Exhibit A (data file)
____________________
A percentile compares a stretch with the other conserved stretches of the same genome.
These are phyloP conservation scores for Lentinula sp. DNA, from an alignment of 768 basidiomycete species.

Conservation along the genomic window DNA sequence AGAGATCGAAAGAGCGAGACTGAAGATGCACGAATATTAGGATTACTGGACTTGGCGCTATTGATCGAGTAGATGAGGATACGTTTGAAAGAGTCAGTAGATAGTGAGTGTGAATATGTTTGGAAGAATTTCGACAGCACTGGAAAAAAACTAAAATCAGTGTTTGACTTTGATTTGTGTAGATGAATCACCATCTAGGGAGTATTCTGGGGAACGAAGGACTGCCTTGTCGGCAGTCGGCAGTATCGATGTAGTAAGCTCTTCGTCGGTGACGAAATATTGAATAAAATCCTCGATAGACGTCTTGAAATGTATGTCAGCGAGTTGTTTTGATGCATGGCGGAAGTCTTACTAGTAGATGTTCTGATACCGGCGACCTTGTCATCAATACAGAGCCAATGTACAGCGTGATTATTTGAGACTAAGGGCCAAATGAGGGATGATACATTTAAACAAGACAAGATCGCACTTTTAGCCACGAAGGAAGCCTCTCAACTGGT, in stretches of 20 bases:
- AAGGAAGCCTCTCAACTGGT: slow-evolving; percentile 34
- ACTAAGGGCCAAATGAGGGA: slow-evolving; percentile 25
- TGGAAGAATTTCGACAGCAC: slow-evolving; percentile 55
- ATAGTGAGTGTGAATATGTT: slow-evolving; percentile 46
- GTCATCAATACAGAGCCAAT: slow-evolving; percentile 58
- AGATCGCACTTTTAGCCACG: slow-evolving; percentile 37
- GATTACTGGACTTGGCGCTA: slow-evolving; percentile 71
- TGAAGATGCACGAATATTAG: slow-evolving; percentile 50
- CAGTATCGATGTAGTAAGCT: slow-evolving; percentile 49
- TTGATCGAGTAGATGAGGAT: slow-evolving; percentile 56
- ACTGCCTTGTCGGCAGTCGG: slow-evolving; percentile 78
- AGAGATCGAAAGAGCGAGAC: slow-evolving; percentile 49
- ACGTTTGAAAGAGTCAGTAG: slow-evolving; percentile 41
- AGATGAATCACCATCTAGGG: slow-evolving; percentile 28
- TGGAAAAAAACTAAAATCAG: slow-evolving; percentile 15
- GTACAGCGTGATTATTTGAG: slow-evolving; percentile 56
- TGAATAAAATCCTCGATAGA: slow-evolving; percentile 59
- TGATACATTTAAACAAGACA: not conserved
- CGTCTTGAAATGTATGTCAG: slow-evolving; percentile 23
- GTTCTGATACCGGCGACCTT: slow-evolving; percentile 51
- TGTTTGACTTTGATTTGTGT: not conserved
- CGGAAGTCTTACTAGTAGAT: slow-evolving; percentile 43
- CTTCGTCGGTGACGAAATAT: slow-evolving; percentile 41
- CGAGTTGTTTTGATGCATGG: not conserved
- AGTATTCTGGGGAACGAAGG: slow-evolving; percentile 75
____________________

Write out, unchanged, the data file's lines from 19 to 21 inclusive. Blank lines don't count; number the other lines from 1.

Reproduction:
- GTACAGCGTGATTATTTGAG: slow-evolving; percentile 56
- TGAATAAAATCCTCGATAGA: slow-evolving; percentile 59
- TGATACATTTAAACAAGACA: not conserved